The Palestinians are even supposed to be duped by the closure of the US consulate in Jerusalem and its merger with Washington’s embassy in Israel to enhance “the efficiency and effectiveness of [America’s] diplomatic engagements”, according to the ambassador David Friedman, who also, by extraordinary chance, supports Israel’s land expropriations in the West Bank but claims he wants a “two-state solution”.

Hanan Ashrawi simply and eloquently explained that the merging of the consulate with the embassy “is not an administrative decision. It is an act of political assault on Palestinian rights and identity, and a negation of the consulate’s historic status and function, dating back nearly 200 years.” She was quite right. And no one paid the slightest attention. The US consulate simply got swallowed up by the Bermuda Triangle.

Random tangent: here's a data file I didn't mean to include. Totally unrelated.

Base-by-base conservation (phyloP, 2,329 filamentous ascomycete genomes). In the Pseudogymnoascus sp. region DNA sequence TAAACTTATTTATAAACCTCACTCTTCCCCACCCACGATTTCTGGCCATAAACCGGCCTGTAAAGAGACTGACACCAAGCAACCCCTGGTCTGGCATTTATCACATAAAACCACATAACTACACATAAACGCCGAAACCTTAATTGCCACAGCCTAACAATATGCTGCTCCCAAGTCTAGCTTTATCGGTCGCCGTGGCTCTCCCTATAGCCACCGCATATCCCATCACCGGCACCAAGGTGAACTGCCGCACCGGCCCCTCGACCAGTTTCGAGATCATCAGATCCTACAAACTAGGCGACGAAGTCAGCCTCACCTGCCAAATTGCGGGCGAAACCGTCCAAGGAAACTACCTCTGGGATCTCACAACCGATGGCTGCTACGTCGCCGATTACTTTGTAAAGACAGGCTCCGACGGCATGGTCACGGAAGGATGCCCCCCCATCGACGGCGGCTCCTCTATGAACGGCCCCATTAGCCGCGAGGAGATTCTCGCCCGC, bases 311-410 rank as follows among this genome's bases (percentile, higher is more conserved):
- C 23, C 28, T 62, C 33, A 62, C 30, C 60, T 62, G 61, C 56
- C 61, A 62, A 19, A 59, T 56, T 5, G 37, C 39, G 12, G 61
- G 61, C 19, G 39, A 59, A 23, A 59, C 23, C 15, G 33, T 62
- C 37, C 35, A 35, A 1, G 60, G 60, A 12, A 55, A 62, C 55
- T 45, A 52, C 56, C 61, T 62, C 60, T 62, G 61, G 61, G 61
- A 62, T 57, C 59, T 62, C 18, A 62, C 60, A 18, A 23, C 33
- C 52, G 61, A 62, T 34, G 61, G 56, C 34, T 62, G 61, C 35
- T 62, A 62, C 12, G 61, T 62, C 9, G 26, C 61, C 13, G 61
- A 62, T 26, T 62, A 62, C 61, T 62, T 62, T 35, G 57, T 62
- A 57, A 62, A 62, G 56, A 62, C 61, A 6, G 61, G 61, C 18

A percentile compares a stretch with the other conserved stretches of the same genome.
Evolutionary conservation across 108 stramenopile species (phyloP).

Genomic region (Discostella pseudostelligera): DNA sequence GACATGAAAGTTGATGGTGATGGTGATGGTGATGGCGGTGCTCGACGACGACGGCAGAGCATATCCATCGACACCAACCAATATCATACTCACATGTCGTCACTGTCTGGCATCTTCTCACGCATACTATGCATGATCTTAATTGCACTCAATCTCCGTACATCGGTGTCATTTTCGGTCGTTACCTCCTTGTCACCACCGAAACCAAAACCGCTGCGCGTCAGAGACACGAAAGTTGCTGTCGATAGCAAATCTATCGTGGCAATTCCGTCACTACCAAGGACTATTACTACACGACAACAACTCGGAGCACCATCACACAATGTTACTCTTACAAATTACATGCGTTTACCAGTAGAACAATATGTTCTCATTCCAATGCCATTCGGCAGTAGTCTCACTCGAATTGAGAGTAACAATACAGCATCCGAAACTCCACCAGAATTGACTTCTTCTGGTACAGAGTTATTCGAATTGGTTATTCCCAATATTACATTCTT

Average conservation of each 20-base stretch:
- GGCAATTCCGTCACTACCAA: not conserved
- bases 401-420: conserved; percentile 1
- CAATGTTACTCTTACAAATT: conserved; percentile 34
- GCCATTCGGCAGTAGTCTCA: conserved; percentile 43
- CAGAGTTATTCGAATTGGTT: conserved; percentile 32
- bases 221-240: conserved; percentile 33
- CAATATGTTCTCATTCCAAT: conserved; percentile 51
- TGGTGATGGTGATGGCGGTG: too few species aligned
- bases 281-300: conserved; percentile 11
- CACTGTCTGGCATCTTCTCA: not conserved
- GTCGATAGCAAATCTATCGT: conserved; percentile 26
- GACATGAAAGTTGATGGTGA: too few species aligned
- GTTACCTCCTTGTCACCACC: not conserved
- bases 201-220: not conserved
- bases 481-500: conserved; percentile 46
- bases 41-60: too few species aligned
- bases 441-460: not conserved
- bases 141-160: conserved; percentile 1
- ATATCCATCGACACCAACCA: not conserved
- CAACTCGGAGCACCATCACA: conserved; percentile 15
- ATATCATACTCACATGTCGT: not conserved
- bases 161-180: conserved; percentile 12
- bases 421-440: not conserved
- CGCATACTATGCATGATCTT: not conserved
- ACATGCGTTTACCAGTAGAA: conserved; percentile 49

Is all this because Trump has now steamrolled morality and so indelibly soiled the American flag that we have all, somehow, closed down in the Middle East on ideas like principles, promises and humanity, and accepted everlasting night – even if the latter is referred to as the deal of the century? Is that what happens when you fall into the Bermuda Triangle? Goodbye to the Palestinians. Didn’t they know this was dangerous territory? Hadn’t they heard the stories? It’s all a mystery if you ask me.

 

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Robert Fisk writes for the Independent, where this column originally appeared.